75%1 of all technology adoption programmes fail.
Needless to say, the impact of this is massive, both to an organisation’s finances and its people. We waste millions of pounds and countless hours – and on top of this, spending months on a project doomed to fail from the outset isn’t encouraging for anyone.
In a recent survey undertaken by LACE Partners (a boutique HR consultancy specialising in HR Transformation, Tech Selection and Tech Adoption), a staggering 94%2 of HR executives surveyed had issues with technology adoption. In the same survey, 89%2 of respondents felt they weren’t getting a good ROI on their current technology.
At a recent roundtable event run in conjunction with AppLearn and the Business Transformation Network (BTN), we asked a group of CIOs their thoughts on all things digital adoption.
Here’s what they had to say…
How do you sustain adoption after go-live?
- Budget more – for increased focus on adoption in BAU
- Establish digital ambassadors – (or super-users) on the ground, talking to employees post launch and as part of BAU. They’re more credible and relatable to their colleagues than having everything being managed by a programme team
- Lean in to resistance – remember, not all resistance is bad; it can help you see where you might run in to issues
- Give options and tailor – all too often we’re told what to do. No-one likes that. Adoption methods need to reflect a range of styles that match user preferences:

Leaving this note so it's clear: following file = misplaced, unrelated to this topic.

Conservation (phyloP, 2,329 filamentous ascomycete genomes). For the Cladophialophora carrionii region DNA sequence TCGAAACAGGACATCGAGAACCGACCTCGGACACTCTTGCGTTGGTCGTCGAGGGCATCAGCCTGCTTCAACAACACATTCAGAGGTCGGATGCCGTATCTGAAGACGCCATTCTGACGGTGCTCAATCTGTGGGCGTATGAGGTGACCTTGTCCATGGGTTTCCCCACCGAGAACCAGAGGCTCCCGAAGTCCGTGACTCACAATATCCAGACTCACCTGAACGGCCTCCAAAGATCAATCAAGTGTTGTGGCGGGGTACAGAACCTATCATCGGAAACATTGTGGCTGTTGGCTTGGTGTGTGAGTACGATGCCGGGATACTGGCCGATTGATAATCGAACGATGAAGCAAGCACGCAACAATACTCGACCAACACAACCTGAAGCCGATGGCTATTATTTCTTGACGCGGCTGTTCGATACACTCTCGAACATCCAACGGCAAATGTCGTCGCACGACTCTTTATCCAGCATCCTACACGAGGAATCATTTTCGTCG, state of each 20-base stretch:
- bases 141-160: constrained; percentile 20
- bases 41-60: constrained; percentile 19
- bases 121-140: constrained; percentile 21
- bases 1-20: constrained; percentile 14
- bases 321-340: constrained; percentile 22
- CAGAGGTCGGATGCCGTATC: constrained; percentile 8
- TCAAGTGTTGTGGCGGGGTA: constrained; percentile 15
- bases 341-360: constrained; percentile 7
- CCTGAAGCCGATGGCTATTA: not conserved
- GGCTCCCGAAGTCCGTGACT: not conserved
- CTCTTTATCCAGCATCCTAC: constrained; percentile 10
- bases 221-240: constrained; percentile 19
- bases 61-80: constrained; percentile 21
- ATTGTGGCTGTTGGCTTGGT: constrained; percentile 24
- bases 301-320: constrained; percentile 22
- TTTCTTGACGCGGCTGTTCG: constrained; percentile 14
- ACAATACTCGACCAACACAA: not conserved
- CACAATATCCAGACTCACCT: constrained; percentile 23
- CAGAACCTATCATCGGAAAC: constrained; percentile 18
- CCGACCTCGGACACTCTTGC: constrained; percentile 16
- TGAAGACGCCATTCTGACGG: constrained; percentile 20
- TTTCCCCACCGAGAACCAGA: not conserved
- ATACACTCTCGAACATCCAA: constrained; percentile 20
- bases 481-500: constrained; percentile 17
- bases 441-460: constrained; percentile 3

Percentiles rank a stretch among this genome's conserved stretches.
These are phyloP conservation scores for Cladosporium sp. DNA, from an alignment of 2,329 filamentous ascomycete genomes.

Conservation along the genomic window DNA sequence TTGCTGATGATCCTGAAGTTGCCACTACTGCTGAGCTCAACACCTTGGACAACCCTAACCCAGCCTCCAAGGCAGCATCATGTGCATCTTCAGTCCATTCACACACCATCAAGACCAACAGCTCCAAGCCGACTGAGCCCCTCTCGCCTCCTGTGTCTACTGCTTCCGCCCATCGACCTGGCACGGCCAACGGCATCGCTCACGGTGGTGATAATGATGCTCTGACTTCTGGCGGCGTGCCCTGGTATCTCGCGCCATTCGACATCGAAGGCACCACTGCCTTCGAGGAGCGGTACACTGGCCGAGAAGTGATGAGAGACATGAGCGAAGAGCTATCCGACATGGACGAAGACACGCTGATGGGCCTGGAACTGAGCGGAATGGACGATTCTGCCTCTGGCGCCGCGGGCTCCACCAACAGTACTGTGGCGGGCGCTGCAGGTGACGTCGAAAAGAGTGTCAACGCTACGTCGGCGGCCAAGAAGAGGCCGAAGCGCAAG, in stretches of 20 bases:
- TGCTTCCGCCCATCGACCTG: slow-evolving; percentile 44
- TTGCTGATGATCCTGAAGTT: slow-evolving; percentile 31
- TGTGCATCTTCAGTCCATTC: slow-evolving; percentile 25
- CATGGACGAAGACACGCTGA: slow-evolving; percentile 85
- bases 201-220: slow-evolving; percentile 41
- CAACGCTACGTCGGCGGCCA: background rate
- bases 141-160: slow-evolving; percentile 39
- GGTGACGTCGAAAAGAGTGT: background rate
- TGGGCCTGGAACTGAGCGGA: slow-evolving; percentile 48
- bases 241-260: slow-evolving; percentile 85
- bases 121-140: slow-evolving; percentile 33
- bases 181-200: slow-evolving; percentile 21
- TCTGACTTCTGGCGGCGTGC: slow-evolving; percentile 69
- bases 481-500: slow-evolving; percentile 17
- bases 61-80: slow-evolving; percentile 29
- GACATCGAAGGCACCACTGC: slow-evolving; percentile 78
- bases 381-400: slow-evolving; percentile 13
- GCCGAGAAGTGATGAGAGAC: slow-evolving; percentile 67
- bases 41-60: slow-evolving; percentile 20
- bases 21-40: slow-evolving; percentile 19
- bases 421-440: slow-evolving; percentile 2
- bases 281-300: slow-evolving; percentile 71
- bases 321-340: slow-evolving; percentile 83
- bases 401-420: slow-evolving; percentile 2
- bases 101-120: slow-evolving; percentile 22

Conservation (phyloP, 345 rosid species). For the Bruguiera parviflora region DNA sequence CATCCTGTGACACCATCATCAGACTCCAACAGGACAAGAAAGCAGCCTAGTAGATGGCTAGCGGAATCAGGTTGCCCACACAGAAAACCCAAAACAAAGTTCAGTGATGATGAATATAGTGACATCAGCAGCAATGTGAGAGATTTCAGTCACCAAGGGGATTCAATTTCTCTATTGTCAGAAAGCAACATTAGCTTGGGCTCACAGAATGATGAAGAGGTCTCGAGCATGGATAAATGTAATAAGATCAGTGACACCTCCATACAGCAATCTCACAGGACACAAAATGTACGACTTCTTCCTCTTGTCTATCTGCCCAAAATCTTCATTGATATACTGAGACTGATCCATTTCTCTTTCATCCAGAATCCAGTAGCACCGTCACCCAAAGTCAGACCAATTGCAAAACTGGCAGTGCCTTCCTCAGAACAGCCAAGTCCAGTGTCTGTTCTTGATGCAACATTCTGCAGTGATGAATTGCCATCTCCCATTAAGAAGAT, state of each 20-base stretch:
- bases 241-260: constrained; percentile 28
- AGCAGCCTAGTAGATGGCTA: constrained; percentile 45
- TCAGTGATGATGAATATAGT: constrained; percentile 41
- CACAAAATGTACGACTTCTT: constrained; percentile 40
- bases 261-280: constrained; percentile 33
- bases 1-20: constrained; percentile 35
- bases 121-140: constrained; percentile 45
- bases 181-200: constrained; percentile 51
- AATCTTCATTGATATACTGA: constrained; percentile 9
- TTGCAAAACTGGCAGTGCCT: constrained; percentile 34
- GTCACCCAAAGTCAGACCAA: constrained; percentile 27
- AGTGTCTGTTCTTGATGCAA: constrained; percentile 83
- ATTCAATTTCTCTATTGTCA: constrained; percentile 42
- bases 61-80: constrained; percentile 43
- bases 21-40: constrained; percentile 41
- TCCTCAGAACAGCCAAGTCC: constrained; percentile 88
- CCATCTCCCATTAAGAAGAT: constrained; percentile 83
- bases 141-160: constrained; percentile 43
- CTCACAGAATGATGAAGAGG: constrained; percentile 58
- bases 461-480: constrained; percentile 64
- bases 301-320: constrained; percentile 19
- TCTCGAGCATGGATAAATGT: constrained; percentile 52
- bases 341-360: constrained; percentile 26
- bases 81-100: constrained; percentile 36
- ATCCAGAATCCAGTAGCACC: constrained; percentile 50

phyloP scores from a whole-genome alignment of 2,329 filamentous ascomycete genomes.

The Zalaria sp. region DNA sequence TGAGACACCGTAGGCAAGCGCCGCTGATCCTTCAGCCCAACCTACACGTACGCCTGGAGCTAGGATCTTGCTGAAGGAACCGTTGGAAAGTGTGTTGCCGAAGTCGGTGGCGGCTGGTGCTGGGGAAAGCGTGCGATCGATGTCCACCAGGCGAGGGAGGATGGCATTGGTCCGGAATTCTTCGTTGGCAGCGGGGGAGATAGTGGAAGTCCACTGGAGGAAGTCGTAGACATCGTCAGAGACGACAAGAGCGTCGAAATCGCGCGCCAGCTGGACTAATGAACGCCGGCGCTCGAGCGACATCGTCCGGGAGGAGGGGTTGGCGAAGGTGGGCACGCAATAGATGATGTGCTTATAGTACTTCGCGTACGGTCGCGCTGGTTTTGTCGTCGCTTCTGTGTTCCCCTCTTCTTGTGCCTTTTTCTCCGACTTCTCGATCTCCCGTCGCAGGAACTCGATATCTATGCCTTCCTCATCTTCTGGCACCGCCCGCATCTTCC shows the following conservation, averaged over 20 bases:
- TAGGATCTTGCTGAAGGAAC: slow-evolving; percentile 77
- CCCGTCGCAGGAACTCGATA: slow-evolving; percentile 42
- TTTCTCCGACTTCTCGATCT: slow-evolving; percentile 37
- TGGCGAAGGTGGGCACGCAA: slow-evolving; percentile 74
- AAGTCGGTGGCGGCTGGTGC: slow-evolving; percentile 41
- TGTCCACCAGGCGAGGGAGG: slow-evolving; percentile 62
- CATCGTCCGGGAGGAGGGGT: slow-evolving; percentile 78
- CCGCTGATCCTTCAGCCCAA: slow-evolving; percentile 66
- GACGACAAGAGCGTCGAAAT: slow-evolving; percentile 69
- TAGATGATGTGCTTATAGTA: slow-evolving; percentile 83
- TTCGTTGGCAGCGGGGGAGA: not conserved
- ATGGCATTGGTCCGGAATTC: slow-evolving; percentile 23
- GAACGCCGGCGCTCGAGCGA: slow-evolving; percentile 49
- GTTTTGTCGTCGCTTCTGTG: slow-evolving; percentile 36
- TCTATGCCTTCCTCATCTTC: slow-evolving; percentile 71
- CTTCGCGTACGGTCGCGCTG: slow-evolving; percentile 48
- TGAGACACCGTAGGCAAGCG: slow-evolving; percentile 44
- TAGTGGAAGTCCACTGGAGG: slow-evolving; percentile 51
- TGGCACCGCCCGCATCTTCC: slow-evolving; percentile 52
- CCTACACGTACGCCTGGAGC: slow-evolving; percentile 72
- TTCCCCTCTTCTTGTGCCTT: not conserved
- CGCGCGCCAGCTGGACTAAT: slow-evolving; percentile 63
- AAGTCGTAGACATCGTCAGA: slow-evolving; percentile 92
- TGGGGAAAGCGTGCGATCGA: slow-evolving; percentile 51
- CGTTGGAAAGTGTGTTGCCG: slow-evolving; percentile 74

- We always need to give people a choice when it comes to digital – e.g. self-scanning checkouts/scan as you go/online… and still have people on the checkout tills to support you (if you don’t want to self-scan)
- We need to give employees more than one option. Currently it’s a bit all or nothing
- With no choice they feel less empowered, less in control. For example, in warehouses, pickers who follow printed instructions can be just as productive as those who follow instructions through headphones (digitally)
- It’s not all about cost savings – the rollout of digital comes with cost savings and efficiency. However, the challenge is finding the sweet spot, as often the thought of saving costs and maximising efficiency for the business does not always make life easier
- ‘What’s in it for me?’ – not every change is relevant to the end user. Think ‘shouId I care?’. If the answer is ‘yes’, then follow up with ‘what do I need to do?’
- Design for the consumer, not the processor – far too often we make it too complicated and don’t focus on the end user. We need to put ourselves in the consumers’ shoes when designing and ultimately keep the technology’s purpose as simple as possible.
Are you maximising your ROI on digital adoption? If you want to make sure you are, get in touch with LACE Partners at email@example.com to discuss a system health check or QA.
1According to a Gartner survey on the ROI of cloud adoption programmes.
2From a November 2018 survey of 50 HR Executives undertaken by LACE Partners.